Referring to FIG. 6, at block 610, method 600 receives a policy, such as password vault control policy 344 at an enforcement point. In one embodiment, the enforcement point is an cloud service access and information gateway 300. The cloud service access and information gateway may be located in the network 106 (e.g., gateway 112), in corporate network 130 (e.g., gateway 134), in public cloud 140 (e.g., gateway 144) on within a cloud service (e.g., gateway 146). The policy 344 may be provided by policy manager 122 in intelligence center 120. In one embodiment, the policy 344 specifies conditions for when to allow or deny access to one or more sections of split password vault 346.

At block 620, method 600 receives a request to access cloud services. In one embodiment, the request may be sent by a user device, such as managed user device 102 or unmanaged user device 104. The request may be for access to a cloud service, such as private cloud services 132 or public cloud services 142. In one embodiment, cloud service access and information gateway 300 may intercept or otherwise receive the access request.

At block 630, method 600 determines an identity of a user making the request to access a cloud service. In one embodiment, identity access module 302 of gateway 300 identifies an identity of the user making the request, information about the device from which the request was made and/or information about the network on which the request was received. The identity may include an identifier of the individual user or an identifier of a class of user (e.g., the user's status). The identity of the user may be provided by the user in the form of an SSO log-in credential. Also, depending on the type of device the user has (e.g., managed user device 104), the user may be assigned a certain status (e.g., employee). Identity access module 302 may provide an indication of the user's identity to password vault control module 306.

At block 640, method 600 may compare determined identity to a set of one or more security policies, such as password vault control policies 344. Password vault control policies 344 may include policies generated and distributed by a policy manager, such as policy manager 122 in intelligence center 120. The policies 344 may be sent to gateway 300 periodically, according to a predefined schedule, each time a change or update is made to one of the policies, or in response to a request from a user or system administrator. Password vault control module 306 may use password vault control policies 344 to determine which, if any, sections of split password vault 346, the user is entitled to access. Policies 344 may contain a table, list, or other data structure including which sections, such as personal password section 450 or corporate password section 460, a user with a certain identity, device, or some combination of these, is allowed to access.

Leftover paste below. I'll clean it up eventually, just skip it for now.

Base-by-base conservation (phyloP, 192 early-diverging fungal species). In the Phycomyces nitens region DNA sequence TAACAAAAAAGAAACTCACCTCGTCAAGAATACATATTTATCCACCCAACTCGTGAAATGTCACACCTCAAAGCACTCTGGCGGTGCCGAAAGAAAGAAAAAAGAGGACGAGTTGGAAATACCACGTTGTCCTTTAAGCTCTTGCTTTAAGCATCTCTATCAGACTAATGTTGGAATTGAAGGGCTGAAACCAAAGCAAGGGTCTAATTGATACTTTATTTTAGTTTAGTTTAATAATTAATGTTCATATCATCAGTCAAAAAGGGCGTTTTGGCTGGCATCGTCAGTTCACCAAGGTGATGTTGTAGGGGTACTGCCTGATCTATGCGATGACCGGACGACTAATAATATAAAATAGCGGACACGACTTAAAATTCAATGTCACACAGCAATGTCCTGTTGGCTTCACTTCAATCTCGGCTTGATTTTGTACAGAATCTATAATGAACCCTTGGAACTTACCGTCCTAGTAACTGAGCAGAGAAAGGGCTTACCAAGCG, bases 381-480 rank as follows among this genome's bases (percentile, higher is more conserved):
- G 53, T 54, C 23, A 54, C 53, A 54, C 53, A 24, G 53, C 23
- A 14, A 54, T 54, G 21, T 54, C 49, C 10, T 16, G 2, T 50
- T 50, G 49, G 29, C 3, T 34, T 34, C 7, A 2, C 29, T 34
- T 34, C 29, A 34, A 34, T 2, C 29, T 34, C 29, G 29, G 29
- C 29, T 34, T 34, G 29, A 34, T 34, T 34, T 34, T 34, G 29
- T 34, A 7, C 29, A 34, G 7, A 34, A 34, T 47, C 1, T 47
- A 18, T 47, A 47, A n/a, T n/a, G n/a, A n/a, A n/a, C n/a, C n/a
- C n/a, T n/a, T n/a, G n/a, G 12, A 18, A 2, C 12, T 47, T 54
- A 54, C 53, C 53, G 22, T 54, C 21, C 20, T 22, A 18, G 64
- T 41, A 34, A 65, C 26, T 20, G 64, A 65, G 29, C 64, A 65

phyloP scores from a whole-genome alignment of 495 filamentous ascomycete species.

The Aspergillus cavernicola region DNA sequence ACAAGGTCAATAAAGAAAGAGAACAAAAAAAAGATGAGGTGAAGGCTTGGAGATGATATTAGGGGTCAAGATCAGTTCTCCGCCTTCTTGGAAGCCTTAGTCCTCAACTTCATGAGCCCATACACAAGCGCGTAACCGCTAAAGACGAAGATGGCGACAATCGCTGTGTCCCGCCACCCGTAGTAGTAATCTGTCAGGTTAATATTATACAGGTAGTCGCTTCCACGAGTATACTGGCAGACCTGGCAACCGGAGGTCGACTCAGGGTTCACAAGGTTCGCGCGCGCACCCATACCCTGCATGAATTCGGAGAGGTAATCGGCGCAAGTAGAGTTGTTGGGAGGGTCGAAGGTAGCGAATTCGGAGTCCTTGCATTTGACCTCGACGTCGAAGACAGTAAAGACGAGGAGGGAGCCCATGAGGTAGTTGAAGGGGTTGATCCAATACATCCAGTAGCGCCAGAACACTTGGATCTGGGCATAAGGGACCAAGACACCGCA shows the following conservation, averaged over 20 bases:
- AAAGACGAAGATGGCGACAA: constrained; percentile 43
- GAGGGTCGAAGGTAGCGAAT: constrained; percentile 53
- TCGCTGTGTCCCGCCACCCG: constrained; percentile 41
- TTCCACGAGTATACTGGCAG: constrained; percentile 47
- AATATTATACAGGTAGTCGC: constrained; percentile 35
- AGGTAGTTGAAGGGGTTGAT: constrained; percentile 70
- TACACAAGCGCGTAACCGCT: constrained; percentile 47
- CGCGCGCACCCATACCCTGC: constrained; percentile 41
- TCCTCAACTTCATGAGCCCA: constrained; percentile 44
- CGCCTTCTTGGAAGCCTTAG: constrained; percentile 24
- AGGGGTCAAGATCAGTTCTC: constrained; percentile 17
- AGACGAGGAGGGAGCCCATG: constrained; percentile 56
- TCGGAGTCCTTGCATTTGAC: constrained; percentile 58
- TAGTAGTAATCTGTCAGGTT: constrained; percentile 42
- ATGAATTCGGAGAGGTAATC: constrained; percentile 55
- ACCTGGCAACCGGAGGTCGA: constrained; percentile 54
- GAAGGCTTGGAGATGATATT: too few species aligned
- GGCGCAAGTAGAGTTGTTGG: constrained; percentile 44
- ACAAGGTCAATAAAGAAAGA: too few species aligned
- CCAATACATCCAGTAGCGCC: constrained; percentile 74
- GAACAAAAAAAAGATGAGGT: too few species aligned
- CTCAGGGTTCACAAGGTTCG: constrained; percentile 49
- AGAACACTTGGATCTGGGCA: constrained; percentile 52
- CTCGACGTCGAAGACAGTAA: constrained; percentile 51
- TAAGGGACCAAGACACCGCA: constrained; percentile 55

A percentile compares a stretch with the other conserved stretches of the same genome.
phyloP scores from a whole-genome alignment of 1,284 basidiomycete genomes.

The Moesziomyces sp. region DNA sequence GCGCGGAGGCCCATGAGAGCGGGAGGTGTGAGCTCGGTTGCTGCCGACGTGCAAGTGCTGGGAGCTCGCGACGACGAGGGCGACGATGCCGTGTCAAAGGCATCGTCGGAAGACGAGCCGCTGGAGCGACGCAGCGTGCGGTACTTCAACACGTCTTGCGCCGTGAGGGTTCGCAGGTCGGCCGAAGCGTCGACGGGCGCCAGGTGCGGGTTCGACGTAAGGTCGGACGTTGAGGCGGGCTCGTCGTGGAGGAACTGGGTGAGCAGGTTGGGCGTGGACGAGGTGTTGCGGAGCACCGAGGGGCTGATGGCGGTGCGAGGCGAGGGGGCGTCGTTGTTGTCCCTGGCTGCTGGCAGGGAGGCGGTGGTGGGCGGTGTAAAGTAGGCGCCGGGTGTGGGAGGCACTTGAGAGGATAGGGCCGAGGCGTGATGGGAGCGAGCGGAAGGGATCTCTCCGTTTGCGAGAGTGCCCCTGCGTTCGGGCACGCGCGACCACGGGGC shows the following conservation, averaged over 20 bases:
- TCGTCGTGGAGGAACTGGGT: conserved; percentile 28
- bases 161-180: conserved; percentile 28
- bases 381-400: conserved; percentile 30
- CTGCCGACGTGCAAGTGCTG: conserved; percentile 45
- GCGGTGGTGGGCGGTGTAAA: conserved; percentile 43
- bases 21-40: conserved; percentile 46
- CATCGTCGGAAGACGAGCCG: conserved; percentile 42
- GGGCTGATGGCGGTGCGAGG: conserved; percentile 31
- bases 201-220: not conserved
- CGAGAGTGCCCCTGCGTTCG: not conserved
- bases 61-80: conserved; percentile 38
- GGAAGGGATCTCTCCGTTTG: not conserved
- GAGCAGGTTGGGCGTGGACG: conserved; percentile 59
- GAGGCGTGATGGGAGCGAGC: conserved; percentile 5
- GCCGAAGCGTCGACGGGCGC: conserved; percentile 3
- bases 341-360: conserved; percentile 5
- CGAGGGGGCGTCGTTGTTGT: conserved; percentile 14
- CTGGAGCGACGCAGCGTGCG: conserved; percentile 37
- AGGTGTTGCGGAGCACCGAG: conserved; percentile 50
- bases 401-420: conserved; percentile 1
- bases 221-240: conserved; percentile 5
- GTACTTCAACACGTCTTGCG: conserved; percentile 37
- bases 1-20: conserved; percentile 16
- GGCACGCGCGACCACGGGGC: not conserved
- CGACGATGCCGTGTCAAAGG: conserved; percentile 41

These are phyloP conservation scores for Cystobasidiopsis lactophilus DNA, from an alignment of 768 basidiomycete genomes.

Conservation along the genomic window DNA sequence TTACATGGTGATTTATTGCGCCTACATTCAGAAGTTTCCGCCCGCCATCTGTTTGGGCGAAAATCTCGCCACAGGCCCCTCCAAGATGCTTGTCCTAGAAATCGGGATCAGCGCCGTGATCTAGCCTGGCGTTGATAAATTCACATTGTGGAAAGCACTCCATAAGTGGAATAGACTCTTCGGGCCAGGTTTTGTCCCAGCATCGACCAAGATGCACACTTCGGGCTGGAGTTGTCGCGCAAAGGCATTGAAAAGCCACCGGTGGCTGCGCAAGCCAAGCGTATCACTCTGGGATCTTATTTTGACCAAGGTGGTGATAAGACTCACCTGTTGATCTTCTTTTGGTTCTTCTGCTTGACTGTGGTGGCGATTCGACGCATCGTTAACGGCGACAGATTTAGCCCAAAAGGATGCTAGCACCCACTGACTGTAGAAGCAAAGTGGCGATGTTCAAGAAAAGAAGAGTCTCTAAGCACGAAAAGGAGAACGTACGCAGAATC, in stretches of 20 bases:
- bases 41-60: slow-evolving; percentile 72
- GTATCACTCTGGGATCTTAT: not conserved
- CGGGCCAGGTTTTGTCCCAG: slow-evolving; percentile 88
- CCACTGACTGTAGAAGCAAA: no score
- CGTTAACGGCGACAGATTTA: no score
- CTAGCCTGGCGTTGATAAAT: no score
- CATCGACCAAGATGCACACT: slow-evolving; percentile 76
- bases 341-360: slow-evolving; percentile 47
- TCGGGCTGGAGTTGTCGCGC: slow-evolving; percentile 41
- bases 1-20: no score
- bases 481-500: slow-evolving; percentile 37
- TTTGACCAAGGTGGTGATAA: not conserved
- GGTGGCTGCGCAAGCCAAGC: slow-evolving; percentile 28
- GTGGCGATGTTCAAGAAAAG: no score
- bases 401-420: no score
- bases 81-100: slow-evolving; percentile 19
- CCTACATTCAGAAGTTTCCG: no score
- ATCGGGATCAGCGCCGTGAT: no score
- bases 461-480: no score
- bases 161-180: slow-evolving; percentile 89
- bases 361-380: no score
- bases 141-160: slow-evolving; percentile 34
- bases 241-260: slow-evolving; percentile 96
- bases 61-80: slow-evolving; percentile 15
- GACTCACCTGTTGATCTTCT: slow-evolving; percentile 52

At block 650, method 600 provides access to the allowed sections of the split password vault 346. If one embodiment, if the user has a first status (e.g., the user is an employee of the corporation), the user may be provided access to both personal password section 450 and corporate password section 460. In another embodiment, if the user has a second status (e.g., the user is not an employee of the corporation), the user may be provided access only to personal password section 450 and denied access to corporate password section 460.

At block 660, method 600 determines the log-in credentials for the requested cloud service from the split password vault 346. In one embodiment, for example, the credentials for a private cloud service 132 may be stored in corporate password section 460. Thus, if the user is granted access to corporate password section 460 at block 650, password vault control module 306 can automatically retrieve the log-in credentials for the private cloud service 132.

At block 670, if the proper log-in credentials for the requested cloud service are obtained from split password vault 346, gateway 300 automatically provides the log-in credentials to the cloud service, thereby providing the requested access to the cloud service.